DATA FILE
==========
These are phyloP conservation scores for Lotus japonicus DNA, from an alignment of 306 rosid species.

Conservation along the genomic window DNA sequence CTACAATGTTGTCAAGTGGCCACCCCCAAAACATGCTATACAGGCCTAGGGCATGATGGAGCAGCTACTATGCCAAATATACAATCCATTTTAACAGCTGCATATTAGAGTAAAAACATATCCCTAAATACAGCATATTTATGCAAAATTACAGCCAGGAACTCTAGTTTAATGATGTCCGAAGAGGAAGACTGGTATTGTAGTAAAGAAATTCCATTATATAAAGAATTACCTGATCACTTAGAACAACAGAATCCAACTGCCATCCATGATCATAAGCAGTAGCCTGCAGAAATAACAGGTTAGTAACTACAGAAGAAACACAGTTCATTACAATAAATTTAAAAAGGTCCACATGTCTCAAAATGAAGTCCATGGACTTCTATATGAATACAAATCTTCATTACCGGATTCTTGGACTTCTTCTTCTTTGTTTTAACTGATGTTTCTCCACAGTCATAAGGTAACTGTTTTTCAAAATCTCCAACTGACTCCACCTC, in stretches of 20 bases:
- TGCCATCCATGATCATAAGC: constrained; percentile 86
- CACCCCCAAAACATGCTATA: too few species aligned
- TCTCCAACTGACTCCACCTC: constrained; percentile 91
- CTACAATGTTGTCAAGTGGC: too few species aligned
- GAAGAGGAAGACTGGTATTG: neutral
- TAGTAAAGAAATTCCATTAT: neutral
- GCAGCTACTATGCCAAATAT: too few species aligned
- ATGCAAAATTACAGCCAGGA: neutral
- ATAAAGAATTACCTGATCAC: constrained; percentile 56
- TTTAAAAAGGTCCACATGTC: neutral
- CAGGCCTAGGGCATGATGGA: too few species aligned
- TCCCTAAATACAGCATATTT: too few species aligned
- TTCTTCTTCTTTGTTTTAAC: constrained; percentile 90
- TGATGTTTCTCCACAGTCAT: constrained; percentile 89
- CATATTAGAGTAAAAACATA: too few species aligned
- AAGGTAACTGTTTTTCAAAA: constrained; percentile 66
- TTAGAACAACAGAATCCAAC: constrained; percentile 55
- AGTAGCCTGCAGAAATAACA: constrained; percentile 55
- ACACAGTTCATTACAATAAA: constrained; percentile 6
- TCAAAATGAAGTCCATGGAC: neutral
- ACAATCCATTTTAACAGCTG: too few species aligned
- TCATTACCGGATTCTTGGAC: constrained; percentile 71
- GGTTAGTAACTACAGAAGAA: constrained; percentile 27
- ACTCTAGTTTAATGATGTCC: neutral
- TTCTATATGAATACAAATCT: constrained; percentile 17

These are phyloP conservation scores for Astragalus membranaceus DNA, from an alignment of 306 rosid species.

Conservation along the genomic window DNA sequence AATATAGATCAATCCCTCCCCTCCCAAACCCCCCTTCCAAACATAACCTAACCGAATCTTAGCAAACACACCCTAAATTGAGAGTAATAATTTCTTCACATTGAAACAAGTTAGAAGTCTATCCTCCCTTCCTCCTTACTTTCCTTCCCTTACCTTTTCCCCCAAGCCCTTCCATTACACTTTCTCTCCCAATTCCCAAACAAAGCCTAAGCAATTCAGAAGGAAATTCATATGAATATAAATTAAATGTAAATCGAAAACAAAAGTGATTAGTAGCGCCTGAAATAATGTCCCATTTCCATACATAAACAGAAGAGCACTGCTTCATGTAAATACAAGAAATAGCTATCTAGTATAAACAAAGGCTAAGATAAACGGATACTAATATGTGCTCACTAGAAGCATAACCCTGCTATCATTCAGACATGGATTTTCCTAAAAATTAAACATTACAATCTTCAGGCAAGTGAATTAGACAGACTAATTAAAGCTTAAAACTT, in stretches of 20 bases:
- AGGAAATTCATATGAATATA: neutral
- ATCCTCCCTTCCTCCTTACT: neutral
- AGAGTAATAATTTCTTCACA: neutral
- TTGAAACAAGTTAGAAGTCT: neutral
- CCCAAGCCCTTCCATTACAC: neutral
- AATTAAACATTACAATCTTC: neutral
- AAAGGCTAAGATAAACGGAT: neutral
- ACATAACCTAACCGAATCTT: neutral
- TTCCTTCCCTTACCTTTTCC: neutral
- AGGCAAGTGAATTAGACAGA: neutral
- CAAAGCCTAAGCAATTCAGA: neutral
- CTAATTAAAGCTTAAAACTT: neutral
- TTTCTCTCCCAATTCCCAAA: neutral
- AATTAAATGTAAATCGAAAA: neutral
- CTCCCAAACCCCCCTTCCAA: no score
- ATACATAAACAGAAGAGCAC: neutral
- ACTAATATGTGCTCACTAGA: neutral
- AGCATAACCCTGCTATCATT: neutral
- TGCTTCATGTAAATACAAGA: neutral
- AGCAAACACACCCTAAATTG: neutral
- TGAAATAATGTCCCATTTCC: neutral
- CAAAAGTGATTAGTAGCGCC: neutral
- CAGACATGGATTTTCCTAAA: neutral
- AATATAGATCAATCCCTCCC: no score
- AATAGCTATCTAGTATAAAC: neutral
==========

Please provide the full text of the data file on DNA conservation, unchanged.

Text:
These are phyloP conservation scores for Lotus japonicus DNA, from an alignment of 306 rosid species.

Conservation along the genomic window DNA sequence CTACAATGTTGTCAAGTGGCCACCCCCAAAACATGCTATACAGGCCTAGGGCATGATGGAGCAGCTACTATGCCAAATATACAATCCATTTTAACAGCTGCATATTAGAGTAAAAACATATCCCTAAATACAGCATATTTATGCAAAATTACAGCCAGGAACTCTAGTTTAATGATGTCCGAAGAGGAAGACTGGTATTGTAGTAAAGAAATTCCATTATATAAAGAATTACCTGATCACTTAGAACAACAGAATCCAACTGCCATCCATGATCATAAGCAGTAGCCTGCAGAAATAACAGGTTAGTAACTACAGAAGAAACACAGTTCATTACAATAAATTTAAAAAGGTCCACATGTCTCAAAATGAAGTCCATGGACTTCTATATGAATACAAATCTTCATTACCGGATTCTTGGACTTCTTCTTCTTTGTTTTAACTGATGTTTCTCCACAGTCATAAGGTAACTGTTTTTCAAAATCTCCAACTGACTCCACCTC, in stretches of 20 bases:
- TGCCATCCATGATCATAAGC: constrained; percentile 86
- CACCCCCAAAACATGCTATA: too few species aligned
- TCTCCAACTGACTCCACCTC: constrained; percentile 91
- CTACAATGTTGTCAAGTGGC: too few species aligned
- GAAGAGGAAGACTGGTATTG: neutral
- TAGTAAAGAAATTCCATTAT: neutral
- GCAGCTACTATGCCAAATAT: too few species aligned
- ATGCAAAATTACAGCCAGGA: neutral
- ATAAAGAATTACCTGATCAC: constrained; percentile 56
- TTTAAAAAGGTCCACATGTC: neutral
- CAGGCCTAGGGCATGATGGA: too few species aligned
- TCCCTAAATACAGCATATTT: too few species aligned
- TTCTTCTTCTTTGTTTTAAC: constrained; percentile 90
- TGATGTTTCTCCACAGTCAT: constrained; percentile 89
- CATATTAGAGTAAAAACATA: too few species aligned
- AAGGTAACTGTTTTTCAAAA: constrained; percentile 66
- TTAGAACAACAGAATCCAAC: constrained; percentile 55
- AGTAGCCTGCAGAAATAACA: constrained; percentile 55
- ACACAGTTCATTACAATAAA: constrained; percentile 6
- TCAAAATGAAGTCCATGGAC: neutral
- ACAATCCATTTTAACAGCTG: too few species aligned
- TCATTACCGGATTCTTGGAC: constrained; percentile 71
- GGTTAGTAACTACAGAAGAA: constrained; percentile 27
- ACTCTAGTTTAATGATGTCC: neutral
- TTCTATATGAATACAAATCT: constrained; percentile 17

These are phyloP conservation scores for Astragalus membranaceus DNA, from an alignment of 306 rosid species.

Conservation along the genomic window DNA sequence AATATAGATCAATCCCTCCCCTCCCAAACCCCCCTTCCAAACATAACCTAACCGAATCTTAGCAAACACACCCTAAATTGAGAGTAATAATTTCTTCACATTGAAACAAGTTAGAAGTCTATCCTCCCTTCCTCCTTACTTTCCTTCCCTTACCTTTTCCCCCAAGCCCTTCCATTACACTTTCTCTCCCAATTCCCAAACAAAGCCTAAGCAATTCAGAAGGAAATTCATATGAATATAAATTAAATGTAAATCGAAAACAAAAGTGATTAGTAGCGCCTGAAATAATGTCCCATTTCCATACATAAACAGAAGAGCACTGCTTCATGTAAATACAAGAAATAGCTATCTAGTATAAACAAAGGCTAAGATAAACGGATACTAATATGTGCTCACTAGAAGCATAACCCTGCTATCATTCAGACATGGATTTTCCTAAAAATTAAACATTACAATCTTCAGGCAAGTGAATTAGACAGACTAATTAAAGCTTAAAACTT, in stretches of 20 bases:
- AGGAAATTCATATGAATATA: neutral
- ATCCTCCCTTCCTCCTTACT: neutral
- AGAGTAATAATTTCTTCACA: neutral
- TTGAAACAAGTTAGAAGTCT: neutral
- CCCAAGCCCTTCCATTACAC: neutral
- AATTAAACATTACAATCTTC: neutral
- AAAGGCTAAGATAAACGGAT: neutral
- ACATAACCTAACCGAATCTT: neutral
- TTCCTTCCCTTACCTTTTCC: neutral
- AGGCAAGTGAATTAGACAGA: neutral
- CAAAGCCTAAGCAATTCAGA: neutral
- CTAATTAAAGCTTAAAACTT: neutral
- TTTCTCTCCCAATTCCCAAA: neutral
- AATTAAATGTAAATCGAAAA: neutral
- CTCCCAAACCCCCCTTCCAA: no score
- ATACATAAACAGAAGAGCAC: neutral
- ACTAATATGTGCTCACTAGA: neutral
- AGCATAACCCTGCTATCATT: neutral
- TGCTTCATGTAAATACAAGA: neutral
- AGCAAACACACCCTAAATTG: neutral
- TGAAATAATGTCCCATTTCC: neutral
- CAAAAGTGATTAGTAGCGCC: neutral
- CAGACATGGATTTTCCTAAA: neutral
- AATATAGATCAATCCCTCCC: no score
- AATAGCTATCTAGTATAAAC: neutral